We were privileged to file today a petition for certiorari with the Supreme Court of the United States on behalf of our client, art dealer Alexander Khochinsky. The petition asks the Court for reinstatement of a lawsuit against Poland for lack of subject matter jurisdiction (i.e., sovereign immunity) for Poland’s effort to have Khochinsky extradited from New York as leverage to force him to relinquish a painting that he inherited from his father. The case invokes three provisions of the Foreign Sovereign Immunities Act, 28 U.S.C. § 1605 (the FSIA): the implicit waiver exception, the counterclaim exception, and the non-commercial tort exception. The basis on which we seek the Court’s review is simple: if the holding below is the law, then no one is safe in the United States from any number of rogue regimes that abuse the extradition system for discriminatory and persecutory reasons. To allow this decision to stand is a threat to any American. What if, for example, Turkey pursued a Christian American in similar fashion motivated by religious animus about owning a particular kind of art from the Ottoman Empire? What if the Taliban, now the de facto government of Afghanistan, declared a worldwide intention to find Jews in possession of Pashto cultural property? What if China declared American intellectual property to be revolutionary patrimony?
Art Dealer and Holocaust Claimant Asks Supreme Court to Hear Dispute Over Poland’s Vendetta Against Him
Topics: China, Alexander Khochinsky, Holocaust claims, extradition, FSIA, "Girl with Dove", Foreign Sovereign Immunities, Poland, Sullivan and Worcester LLP, 28 U.S.C. § 1605, Operation Barbarossa, Taliban, Afghanistan, Turkey, Pashto
It has been quite some time since there was occasion to update the dispute between the Chabad Lubavitch movement and Russia over Chabad’s efforts to obtain the return of the library of the movement’s late rabbi Menachem Schneerson and his predecessors (each known in his respective era as the “Rebbe”). There is now a major development. The court has granted the Chabad plaintiffs’ request to turn the daily sanctions that began to accrue in 2013 into an interim judgment, that is, to tally the $50,000 daily fines to date. The U.S. District Court in Washington, DC has done so, and entered a judgment against the Russian Federation, the Russian State Military Archive, the Russian State Library, and the Russian Ministry of Culture and Mass Communication, for a total of $43.7 million. Notably, the judgment will increase automatically by $4.5 million every 90 days if not satisfied; the plaintiffs will not have to return to the court and ask for an amended judgment. Plaintiffs have already begun efforts to identify assets from which that judgment could be collected.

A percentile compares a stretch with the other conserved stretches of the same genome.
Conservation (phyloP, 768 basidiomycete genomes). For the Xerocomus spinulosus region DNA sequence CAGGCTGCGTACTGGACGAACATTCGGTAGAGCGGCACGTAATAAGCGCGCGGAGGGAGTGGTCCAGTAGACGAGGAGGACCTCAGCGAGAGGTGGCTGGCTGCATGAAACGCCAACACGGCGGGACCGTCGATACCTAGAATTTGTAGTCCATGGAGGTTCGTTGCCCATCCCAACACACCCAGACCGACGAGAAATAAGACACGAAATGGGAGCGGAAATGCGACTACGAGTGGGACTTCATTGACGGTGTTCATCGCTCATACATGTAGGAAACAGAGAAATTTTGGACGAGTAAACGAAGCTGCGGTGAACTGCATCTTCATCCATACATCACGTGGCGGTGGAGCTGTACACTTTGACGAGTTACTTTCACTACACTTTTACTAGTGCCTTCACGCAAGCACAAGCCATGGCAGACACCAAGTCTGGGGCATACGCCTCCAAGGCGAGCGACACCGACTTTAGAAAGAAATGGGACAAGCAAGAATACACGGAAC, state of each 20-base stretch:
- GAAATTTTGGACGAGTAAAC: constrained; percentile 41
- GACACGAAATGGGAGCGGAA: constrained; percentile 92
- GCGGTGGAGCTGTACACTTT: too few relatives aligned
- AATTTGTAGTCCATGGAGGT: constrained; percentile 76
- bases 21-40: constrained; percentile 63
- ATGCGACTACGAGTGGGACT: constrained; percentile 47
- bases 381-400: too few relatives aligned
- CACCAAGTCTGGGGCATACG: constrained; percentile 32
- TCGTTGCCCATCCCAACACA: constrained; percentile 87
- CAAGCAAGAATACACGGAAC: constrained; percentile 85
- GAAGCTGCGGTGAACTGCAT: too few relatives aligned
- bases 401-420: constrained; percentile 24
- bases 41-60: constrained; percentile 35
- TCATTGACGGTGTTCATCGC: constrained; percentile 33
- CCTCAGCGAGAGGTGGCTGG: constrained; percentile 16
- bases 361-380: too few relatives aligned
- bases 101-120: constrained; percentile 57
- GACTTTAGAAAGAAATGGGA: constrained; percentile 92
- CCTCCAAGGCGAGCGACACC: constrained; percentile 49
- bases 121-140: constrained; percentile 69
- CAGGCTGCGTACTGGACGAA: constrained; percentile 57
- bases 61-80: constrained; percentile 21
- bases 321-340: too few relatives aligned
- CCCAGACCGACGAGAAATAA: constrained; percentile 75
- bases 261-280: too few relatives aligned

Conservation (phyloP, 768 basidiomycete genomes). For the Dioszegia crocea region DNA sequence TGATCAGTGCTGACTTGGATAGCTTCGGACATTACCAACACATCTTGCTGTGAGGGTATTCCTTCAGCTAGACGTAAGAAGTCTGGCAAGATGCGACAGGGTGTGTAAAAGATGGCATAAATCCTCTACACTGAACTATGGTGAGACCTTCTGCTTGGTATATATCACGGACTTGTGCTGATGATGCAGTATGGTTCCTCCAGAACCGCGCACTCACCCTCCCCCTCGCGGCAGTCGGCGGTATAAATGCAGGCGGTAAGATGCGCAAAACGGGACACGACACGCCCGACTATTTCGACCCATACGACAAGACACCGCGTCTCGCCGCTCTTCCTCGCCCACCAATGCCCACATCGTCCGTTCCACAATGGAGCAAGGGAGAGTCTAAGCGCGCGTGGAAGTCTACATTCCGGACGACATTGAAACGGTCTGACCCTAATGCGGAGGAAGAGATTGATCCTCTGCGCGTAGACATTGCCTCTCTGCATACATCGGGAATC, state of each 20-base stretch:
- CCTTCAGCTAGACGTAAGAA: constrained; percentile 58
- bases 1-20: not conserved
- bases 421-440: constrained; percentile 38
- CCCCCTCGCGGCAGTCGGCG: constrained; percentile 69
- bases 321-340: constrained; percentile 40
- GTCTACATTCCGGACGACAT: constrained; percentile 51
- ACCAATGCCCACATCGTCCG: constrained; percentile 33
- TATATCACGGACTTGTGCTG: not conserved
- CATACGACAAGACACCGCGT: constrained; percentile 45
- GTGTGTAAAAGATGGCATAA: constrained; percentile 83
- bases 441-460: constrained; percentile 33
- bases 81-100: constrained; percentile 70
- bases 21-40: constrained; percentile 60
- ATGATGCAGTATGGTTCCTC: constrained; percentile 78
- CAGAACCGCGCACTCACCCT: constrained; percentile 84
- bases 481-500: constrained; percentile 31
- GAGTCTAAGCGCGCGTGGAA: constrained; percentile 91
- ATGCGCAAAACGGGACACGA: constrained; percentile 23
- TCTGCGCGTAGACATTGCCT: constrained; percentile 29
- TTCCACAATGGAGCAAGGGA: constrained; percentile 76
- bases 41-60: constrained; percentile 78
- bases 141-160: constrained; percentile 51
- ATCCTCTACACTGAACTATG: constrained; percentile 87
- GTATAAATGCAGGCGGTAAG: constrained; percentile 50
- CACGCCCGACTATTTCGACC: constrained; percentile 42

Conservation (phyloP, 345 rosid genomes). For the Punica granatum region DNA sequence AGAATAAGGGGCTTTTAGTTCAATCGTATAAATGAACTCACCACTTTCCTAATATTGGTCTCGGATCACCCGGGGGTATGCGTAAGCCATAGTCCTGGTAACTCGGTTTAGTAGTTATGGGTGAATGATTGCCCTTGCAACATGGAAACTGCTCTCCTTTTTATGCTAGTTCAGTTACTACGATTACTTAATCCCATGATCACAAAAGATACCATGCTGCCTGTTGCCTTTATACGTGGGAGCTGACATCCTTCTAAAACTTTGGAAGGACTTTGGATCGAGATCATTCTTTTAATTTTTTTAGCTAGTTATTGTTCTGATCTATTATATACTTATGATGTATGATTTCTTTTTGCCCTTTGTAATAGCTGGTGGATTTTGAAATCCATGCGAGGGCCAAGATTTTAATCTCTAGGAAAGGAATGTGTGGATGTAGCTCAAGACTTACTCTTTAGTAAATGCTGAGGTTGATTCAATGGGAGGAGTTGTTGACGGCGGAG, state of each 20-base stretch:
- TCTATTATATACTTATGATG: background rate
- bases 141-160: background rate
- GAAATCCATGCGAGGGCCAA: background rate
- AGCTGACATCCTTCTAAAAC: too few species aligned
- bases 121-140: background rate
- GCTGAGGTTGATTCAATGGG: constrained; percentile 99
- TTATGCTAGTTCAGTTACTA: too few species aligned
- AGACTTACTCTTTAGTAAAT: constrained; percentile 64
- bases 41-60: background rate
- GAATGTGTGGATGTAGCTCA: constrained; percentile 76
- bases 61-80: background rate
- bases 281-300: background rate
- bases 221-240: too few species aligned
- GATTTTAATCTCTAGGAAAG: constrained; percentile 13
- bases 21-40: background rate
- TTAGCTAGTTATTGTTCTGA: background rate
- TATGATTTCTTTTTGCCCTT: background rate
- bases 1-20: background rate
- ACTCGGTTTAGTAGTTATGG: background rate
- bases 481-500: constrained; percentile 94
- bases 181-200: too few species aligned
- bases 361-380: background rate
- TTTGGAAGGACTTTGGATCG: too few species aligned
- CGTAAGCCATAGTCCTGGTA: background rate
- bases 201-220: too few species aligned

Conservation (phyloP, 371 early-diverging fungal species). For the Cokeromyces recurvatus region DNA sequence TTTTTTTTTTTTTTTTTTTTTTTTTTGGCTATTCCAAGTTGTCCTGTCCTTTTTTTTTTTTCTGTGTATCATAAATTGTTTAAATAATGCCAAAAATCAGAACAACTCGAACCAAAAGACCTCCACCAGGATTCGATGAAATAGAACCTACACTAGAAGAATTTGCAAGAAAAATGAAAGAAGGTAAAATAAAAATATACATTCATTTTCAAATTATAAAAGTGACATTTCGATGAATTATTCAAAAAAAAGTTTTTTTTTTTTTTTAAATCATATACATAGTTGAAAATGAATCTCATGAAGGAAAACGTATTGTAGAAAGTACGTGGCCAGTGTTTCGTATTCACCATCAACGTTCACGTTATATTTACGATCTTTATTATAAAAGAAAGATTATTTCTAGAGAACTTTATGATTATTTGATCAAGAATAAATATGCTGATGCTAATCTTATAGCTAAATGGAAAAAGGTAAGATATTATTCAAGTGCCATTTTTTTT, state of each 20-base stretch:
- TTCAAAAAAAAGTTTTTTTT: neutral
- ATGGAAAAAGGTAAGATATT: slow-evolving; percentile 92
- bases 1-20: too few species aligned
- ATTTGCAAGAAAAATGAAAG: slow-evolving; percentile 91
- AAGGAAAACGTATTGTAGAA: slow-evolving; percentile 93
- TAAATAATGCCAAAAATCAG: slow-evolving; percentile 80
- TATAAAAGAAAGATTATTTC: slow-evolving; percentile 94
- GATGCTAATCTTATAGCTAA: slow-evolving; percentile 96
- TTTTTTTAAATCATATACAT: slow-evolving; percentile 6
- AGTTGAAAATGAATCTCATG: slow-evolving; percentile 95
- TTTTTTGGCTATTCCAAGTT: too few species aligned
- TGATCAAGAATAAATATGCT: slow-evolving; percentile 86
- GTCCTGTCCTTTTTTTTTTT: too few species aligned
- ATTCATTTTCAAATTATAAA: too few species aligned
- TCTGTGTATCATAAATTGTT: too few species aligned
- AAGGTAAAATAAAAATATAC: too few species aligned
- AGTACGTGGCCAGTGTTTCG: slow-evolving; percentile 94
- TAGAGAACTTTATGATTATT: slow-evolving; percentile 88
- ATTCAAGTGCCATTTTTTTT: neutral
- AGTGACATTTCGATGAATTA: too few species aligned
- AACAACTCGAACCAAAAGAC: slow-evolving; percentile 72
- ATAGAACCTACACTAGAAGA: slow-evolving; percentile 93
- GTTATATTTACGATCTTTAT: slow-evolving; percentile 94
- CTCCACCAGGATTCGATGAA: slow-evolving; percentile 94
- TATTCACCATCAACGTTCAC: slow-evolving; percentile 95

Topics: Latvia, Sberbank, Nazi Germany, Russian State Military Archive, Menachem Schneerson, Russian Ministry of Culture and Mass Communication, Foreign Sovereign Immunities Act, Rebbe, 28 U.S.C. § 1603, Russian Federation, FSIA, Restitution, Russian State Library, World War II, Foreign Sovereign Immunities, Poland, Chabad Lubavitch, Soviet Union, Museums
DePaul University College of Law and the Lawyers' Committee for Cultural Heritage Preservation have announced registration for the seventh annual National Cultural Heritage Law Moot Court Competition. The competition will be held February 26-27 at the Everett M. Dirksen United States Courthouse, in Chicago, Illinois. From the announcement:
Topics: Acropolis Museum, National Cultural Heritage Law Moot Court Competit, Everett M. Dirksen United States Courthouse, Foreign Sovereign Immunities Act, Chicago, Greece, Parthenon Marbles, DePaul University College of Law, British Museum, Events, Foreign Sovereign Immunities, Illinois, Lawyers' Committee for Cultural Heritage Preservat
Foreign Cultural Exchange Jurisdictional Clarification Act and the Immunity from Seizure Act—Status Quo Is Often Misunderstood
There has been additional commentary in the last week on the Foreign Cultural Exchange Jurisdictional Clarification Act, including this piece at Hyperallergic in which I’m quoted. The piece reminds me to revisit a confusing subject latent in the whole discussion: immunity from suit versus immunity from seizure. Despite what one frequently reads, the current bill would have no effect at all on immunity from seizure, which seems to be most people’s concern. It would affect only a small category of exceptions for immunity from suit, that is, who can be sued, not what can be loaned into the United States.